The fourth story was the contents of the White House statement on Holocaust Remembrance Day:
It is with a heavy heart and somber mind that we remember and honor the victims, survivors, heroes of the Holocaust. It is impossible to fully fathom the depravity and horror inflicted on innocent people by Nazi terror.
Yet, we know that in the darkest hours of humanity, light shines the brightest.‎ As we remember those who died, we are deeply grateful to those who risked their lives to save the innocent.
In the name of the perished, I pledge to do everything in my power throughout my Presidency, and my life, to ensure that the forces of evil never again defeat the powers of good. Together, we will make love and tolerance prevalent throughout the world.”
Many criticized the statement for not mentioning Jews specifically, and I was willing to give the White House a little slack on that, thinking that they simply didn't think about the Jewish sensitivities to this topic, until they doubled down:

The White House statement on International Holocaust Remembrance Day didn't mention Jews or anti-Semitism because "despite what the media reports, we are an incredibly inclusive group and we took into account all of those who suffered," administration spokeswoman Hope Hicks told CNN on Saturday.
Hicks provided a link to a Huffington Post UK story noting that while 6 million Jews were killed by the Nazis, 5 million others were also slaughtered during Adolf Hitler's genocide, including "priests, gypsies, people with mental or physical disabilities, communists, trade unionists, Jehovah's Witnesses, anarchists, Poles and other Slavic peoples, and resistance fighters."
Asked if the White House was suggesting President Donald Trump didn't mention Jews as victims of the Holocaust because he didn't want to offend the other people the Nazis targeted and killed, Hicks replied, "it was our honor to issue a statement in remembrance of this important day."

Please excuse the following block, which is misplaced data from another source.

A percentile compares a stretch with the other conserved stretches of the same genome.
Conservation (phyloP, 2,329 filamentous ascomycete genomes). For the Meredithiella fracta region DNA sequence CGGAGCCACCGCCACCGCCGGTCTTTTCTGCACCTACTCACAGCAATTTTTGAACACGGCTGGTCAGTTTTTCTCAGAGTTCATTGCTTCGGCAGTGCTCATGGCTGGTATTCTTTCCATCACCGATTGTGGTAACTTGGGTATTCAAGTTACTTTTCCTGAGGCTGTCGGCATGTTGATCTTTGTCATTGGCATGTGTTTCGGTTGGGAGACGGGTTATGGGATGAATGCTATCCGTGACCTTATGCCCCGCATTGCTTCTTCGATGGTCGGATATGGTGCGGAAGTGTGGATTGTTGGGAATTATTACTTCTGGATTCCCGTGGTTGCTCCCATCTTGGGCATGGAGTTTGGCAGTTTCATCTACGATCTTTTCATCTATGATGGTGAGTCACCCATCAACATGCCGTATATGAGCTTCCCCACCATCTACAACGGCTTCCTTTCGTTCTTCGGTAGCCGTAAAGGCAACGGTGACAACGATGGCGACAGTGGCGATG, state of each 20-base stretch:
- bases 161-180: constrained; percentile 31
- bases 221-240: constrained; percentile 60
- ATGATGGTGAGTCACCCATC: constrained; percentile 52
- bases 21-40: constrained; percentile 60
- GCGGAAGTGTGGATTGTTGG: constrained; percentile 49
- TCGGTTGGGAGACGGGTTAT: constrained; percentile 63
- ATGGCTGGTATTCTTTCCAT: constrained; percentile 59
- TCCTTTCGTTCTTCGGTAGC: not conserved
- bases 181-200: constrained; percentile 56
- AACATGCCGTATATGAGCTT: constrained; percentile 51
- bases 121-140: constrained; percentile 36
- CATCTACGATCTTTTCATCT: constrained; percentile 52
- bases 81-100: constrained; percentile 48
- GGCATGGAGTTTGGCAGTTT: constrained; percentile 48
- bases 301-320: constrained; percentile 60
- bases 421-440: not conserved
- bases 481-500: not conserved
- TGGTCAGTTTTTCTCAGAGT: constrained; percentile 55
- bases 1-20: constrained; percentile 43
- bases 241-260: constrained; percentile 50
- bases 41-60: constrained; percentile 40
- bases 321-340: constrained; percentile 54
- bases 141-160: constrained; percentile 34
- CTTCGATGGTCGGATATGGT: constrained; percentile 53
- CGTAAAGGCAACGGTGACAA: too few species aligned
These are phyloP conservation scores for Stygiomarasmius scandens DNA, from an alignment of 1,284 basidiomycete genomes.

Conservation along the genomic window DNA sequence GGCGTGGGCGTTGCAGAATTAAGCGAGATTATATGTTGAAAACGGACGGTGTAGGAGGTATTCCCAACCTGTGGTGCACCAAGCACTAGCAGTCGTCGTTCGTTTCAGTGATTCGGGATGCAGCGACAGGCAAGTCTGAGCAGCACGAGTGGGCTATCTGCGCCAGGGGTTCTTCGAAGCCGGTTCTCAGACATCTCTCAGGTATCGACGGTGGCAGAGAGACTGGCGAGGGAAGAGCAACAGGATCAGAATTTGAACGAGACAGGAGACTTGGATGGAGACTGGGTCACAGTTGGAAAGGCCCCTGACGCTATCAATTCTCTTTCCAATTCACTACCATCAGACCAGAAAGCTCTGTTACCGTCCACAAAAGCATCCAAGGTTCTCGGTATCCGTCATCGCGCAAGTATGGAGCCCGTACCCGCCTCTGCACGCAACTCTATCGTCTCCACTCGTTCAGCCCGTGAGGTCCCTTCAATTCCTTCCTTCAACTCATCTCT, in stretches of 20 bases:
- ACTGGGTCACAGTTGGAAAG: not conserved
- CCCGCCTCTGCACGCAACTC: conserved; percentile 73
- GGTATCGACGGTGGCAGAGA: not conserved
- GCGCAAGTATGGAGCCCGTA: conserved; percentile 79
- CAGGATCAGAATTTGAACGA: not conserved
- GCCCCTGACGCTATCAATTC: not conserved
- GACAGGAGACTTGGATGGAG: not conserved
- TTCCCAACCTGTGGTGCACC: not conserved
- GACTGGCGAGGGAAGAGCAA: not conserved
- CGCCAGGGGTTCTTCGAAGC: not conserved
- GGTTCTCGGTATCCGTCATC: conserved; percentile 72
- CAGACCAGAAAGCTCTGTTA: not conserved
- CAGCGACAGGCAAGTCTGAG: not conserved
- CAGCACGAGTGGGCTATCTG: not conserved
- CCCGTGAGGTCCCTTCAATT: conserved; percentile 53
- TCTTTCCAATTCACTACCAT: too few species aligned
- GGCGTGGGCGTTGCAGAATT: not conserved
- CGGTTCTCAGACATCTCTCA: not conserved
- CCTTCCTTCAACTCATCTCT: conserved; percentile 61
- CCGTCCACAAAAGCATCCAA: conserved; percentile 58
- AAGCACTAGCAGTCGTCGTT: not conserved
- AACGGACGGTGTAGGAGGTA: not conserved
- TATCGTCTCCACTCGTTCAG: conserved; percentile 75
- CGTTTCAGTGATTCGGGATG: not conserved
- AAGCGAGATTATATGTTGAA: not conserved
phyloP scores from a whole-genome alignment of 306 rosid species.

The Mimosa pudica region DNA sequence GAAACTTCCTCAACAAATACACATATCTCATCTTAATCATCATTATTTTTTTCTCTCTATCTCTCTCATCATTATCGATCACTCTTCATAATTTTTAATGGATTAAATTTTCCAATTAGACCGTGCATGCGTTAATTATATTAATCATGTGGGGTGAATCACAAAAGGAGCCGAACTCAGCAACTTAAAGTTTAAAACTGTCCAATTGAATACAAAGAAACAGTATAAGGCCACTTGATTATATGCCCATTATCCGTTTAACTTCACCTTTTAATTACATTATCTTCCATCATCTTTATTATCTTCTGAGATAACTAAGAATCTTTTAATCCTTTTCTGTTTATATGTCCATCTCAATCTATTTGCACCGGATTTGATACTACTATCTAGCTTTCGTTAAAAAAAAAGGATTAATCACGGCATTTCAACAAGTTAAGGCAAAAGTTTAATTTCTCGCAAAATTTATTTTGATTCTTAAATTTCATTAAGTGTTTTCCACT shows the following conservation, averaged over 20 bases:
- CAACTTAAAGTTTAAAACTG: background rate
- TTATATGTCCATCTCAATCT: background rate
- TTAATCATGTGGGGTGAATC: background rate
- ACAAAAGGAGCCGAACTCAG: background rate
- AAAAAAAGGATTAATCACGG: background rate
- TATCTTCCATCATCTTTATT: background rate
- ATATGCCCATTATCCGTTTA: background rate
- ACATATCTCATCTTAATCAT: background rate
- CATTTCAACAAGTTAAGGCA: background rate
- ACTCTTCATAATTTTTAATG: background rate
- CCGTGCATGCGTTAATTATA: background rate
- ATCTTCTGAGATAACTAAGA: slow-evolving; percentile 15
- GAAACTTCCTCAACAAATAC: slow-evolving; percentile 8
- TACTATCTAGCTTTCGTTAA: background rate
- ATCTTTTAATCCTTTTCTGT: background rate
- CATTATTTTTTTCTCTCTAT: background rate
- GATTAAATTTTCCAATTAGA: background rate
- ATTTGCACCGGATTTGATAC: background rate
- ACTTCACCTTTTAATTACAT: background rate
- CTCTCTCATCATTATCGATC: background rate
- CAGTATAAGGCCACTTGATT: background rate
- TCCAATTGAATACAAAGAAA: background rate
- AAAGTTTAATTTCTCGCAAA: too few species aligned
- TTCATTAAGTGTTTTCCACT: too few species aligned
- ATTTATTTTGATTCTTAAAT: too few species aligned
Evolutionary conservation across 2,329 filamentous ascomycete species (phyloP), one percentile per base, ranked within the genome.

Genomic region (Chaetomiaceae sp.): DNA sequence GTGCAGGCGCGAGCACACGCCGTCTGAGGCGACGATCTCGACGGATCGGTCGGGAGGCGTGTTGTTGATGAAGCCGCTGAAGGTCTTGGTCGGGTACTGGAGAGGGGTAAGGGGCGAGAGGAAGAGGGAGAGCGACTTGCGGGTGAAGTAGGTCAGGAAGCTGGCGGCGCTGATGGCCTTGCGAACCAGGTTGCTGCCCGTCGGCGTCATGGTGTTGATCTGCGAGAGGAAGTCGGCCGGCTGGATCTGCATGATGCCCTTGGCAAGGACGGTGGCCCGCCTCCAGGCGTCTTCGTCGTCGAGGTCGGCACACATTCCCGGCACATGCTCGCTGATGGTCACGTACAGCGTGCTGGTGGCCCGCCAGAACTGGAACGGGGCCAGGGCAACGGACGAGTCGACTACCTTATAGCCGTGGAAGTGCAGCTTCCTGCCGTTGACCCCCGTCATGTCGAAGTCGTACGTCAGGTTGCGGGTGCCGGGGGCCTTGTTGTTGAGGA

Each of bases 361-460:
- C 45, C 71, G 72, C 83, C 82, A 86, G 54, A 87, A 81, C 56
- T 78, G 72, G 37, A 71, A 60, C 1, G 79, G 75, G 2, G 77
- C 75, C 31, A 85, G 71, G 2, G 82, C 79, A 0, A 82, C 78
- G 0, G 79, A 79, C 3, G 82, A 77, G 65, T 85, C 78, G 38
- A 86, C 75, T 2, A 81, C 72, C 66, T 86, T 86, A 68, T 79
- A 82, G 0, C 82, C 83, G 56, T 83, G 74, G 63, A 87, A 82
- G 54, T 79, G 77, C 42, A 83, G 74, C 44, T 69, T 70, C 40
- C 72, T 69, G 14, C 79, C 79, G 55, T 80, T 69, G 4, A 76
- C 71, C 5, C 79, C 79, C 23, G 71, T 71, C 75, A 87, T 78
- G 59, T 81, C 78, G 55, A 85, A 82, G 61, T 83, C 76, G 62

To make Holocaust Remembrance Day into a universal theme that doesn't mention genocide is exactly the sort of thing that liberals have been trying to do to it in learning "lessons" from the day, and it is no more acceptable from a Trump administration. This clarification from Hope Hicks is awful. The Holocaust's uniqueness is exactly because it targeted Jews for extermination, and not mentioning the central aim of the Holocaust is outrageous.

The same Jewish groups who are insisting that this is not a slight would have rightly slammed President Obama if he would have released that exact same statement.

Which is the problem in a nutshell. Trump supporters are blind to his mistakes, while Trump opponents are blind to his potential successes. The number of people who are actually reacting to Trump's actions and words without blindly following the consensus of political alignments is vanishingly small (and the pundits that manage to do that are very valuable indeed.)

What is the final score? Too soon to tell, but the wild-eyed enthusiasm that some had for a Trump administration is shortsighted.  It is a reasonable assumption that Trump's inaugural promise to put America's interests first will be the guiding policy for the next four or more years, and it is foolhardy to think that Israel's interests will be prioritized over what the president believes is best for the US. After all, the official Trumpian vision is "realpolitik" - and that is the stated position of many bitter foes of Israel as well. I'm not saying that Trump is like Walt and Mearsheimer but his admiration for Israel is not going to override his desire for reorienting American policy towards American interests. I am fairly certain this is why Netanyahu negotiated the ten year aid deal;  he was hedging his bets against a potential Trump administration that could decide to freeze foreign aid altogether.

Outside of the unfortunately named "America First" policy,  the other constant is that Trump is a negotiator. He is not going to just give things to Israel without getting something back. The embassy might be considered a chit for negotiating settlements or missile defenses or something else.

(This is also why Netanyahu's building up of Israel as a financial, energy, military, scientific and intelligence power is so important - as the West swings away from "doing what is right" to "looking out for Number One" Israel is in a better position to offer something of value in return for political gains. Israel is the moral choice; it needs to become the practical choice as well.)

The next four years are going to be a very interesting. Just don't forget that "interesting" is not always something to look forward to.